Rather than dreaming of fame and fortune, we could dream instead of the things we want to achieve. The book we want to write – not to be famous, but to say the things we need to say. The art we want to make. The dance styles we want to learn. The courses we want to study. The things we want to create with our hands. We can make space to dream up ways of re-using rather than throwing away. We can get excited about our own creativity.

We can dream about how good it would feel to know we are living sustainably. The pleasure of not harming the living planet, and of knowing we’ll leave it in good shape for those who come after us. We can dream of a world in which life and beauty flourish, rather than profit and greed. And the more we dream this, the more we move towards it. The more we share these dreams and draw other people into them, the more feasible it all becomes. Dream it and talk about it, and see who you can co-dream with, and then see what you can co-create as those dreams turn into ever more viable possibilities.

(And I can recommend the Transition Towns movement as an excellent place to find inspiration and turn dreams into action – https://transitionnetwork.org/ )


The joys of walking for transport

I’ve never driven a car, and I’ve not lived in a household with a car since my mid twenties. I’ve walked to shop, and carried groceries home. I’ve used trains and buses, and occasionally I get lifts, but mostly I’ve walked, or cycled. I don’t really enjoy cycling so these days I mostly get places by walking to them. Where I live was picked out with that in mind.

Most of the time, walking for transport is a joy. I get outside, I get exercise, I see wildlife, I meet people. While I’m walking, I get time to process ideas and feelings and come up with ideas. If I’m walking to work or to meetings, I get time to ready myself. I arrive calm and mentally prepared and I am never held up by traffic. At the end, I get to do my digesting on the way home, and I usually arrive home calm and on top of things.

I do not have to do radical things to feel adventurous. Every now and then I end up having to walk in adverse weather conditions – in snow, and ice and heavy rain. I have the kit for this, although as downpours increase in violence, I get soaked through more often. I do not need to seek out mountains to feel a bit heroic. Some weeks, all I have to do is handle the regular shopping in the conditions around me. I do not have to challenge myself with grand gestures to feel alive. I feel alive every time I’m going somewhere.

Often, the green answers are presented as losses. Could you give up your car? Could you do without it? As though the car makes us better off, and poverty is what we get in its absence. I’ve spent enough mornings walking past lines of traffic, seeing the faces of people stuck in their cars. None of them are smiling. I’ve got stress free easy movement, peace of mind, lower expenses and a healthier body because I walk. Every time I walk past a traffic queue I am reminded of the riches inherent in my choices.

There is so much freedom and independence to be had if you can set of from your own door and head out into the world on your own two feet. We could leave the roads for those who need them – for those who do not have the privilege of being able to walk, for the emergency services, for the movement of stuff too heavy to carry about on shoulders. We could empty our roads and fill our pavements, and put calmer human interactions into our days. We could improve our air quality and our personal health. It remains a mystery to me why more people don’t see the freedom and wealth inherent in walking as more desirable than the cost and stress of being in traffic.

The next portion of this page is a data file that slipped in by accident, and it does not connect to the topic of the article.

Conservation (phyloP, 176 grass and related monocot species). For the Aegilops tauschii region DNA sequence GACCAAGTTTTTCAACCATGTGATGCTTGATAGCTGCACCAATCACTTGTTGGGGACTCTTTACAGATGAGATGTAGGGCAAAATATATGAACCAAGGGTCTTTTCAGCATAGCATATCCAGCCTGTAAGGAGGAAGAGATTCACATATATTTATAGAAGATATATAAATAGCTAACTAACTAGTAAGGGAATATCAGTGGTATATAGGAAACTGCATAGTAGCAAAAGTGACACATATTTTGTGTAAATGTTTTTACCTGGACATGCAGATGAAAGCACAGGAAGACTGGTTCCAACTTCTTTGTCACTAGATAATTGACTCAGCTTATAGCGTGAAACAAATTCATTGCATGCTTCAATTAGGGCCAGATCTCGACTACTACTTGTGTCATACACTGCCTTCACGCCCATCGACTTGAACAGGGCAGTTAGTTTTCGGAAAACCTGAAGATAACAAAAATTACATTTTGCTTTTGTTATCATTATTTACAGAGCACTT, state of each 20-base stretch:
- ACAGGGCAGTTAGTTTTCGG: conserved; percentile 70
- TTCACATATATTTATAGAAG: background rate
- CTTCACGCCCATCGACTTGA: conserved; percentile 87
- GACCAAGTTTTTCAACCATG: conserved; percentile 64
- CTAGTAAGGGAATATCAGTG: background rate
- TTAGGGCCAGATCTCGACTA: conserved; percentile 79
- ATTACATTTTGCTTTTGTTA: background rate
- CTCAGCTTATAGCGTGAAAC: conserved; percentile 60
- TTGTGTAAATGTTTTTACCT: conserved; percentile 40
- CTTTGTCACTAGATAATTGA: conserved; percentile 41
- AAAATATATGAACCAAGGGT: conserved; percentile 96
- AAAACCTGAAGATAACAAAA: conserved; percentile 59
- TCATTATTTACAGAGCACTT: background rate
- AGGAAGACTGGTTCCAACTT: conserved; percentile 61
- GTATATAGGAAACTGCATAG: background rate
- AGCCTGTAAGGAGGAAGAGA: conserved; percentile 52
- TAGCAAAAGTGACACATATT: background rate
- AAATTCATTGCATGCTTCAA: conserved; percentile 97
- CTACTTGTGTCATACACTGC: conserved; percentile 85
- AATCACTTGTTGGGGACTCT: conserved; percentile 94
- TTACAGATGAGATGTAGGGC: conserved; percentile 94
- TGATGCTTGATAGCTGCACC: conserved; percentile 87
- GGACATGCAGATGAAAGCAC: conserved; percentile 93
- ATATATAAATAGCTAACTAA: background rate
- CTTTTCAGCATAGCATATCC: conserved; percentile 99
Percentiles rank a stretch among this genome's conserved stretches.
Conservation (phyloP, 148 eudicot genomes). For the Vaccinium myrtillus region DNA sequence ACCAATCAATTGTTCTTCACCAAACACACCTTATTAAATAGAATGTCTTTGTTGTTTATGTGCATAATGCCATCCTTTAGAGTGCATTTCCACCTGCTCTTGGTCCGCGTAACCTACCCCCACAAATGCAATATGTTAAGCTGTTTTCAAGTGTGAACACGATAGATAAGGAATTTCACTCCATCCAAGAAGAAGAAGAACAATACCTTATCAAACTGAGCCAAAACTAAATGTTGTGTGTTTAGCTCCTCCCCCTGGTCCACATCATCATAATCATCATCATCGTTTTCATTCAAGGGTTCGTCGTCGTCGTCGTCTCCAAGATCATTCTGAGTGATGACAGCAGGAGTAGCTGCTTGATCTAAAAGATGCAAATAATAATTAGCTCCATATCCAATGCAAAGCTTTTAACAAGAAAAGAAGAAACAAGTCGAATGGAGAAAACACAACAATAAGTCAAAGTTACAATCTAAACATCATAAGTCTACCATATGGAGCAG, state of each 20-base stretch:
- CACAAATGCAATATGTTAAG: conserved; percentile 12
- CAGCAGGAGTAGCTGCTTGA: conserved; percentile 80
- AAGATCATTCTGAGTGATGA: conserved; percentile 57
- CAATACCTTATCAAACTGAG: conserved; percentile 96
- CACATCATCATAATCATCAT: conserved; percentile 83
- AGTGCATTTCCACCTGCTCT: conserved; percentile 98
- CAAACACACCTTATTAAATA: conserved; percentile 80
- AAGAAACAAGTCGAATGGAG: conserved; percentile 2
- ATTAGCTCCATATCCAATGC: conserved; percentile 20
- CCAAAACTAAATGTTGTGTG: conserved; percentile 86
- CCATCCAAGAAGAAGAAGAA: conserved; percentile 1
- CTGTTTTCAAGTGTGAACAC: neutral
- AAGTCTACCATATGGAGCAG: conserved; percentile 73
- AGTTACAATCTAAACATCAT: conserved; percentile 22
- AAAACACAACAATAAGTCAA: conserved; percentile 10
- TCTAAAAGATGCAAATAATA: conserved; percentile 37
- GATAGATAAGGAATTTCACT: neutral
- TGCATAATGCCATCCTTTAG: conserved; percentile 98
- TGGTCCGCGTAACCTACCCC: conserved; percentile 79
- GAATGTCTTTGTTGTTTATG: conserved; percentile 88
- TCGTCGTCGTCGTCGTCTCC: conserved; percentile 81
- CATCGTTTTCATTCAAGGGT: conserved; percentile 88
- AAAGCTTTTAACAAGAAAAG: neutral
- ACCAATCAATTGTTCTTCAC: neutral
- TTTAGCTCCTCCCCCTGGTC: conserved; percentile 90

The narratives of meat

Diet is a very emotive subject, so let me be clear – this is not a blog post about food choices, this is a post about the stories we tell around our food choices. It’s about a set of perceptions that are so normalised, so taken for granted that we might not even notice them. We tell stories about what it means to eat meat, and those have a powerful effect on us, even though we have more up to date stories that suggest high meat consumption isn’t good for your body or for the planet.

Meat is high status food. It costs more to produce, and always has, so we can go all the way back to the Celts and the hero’s portion at feasts. At any period in history, the poor have tended to eat little or no meat while the rich have eaten a lot more of it. Meat equates to wealth, meat consumption equates to wealth. Eating meat is part of the story our culture tells itself about what it means to be wealthy. It is feasts with whole roast swans, still with their feathers on, or Henry the 8th throwing bones over his shoulder for dogs to pick up.

Meat is seen as macho – red meat especially. So eating red meat is to be seen as masculine. To not eat meat is often seen as effeminate. Meat consumption is associated with sexually powerful heterosexual masculinity. It’s also associated with muscle building and physical strength, even though you can do that with any kind of decent protein sources. I think some of this has to do with the way our feudal history has constructed both masculinity and hierarchy. We’re back to that Henry the 8th image again.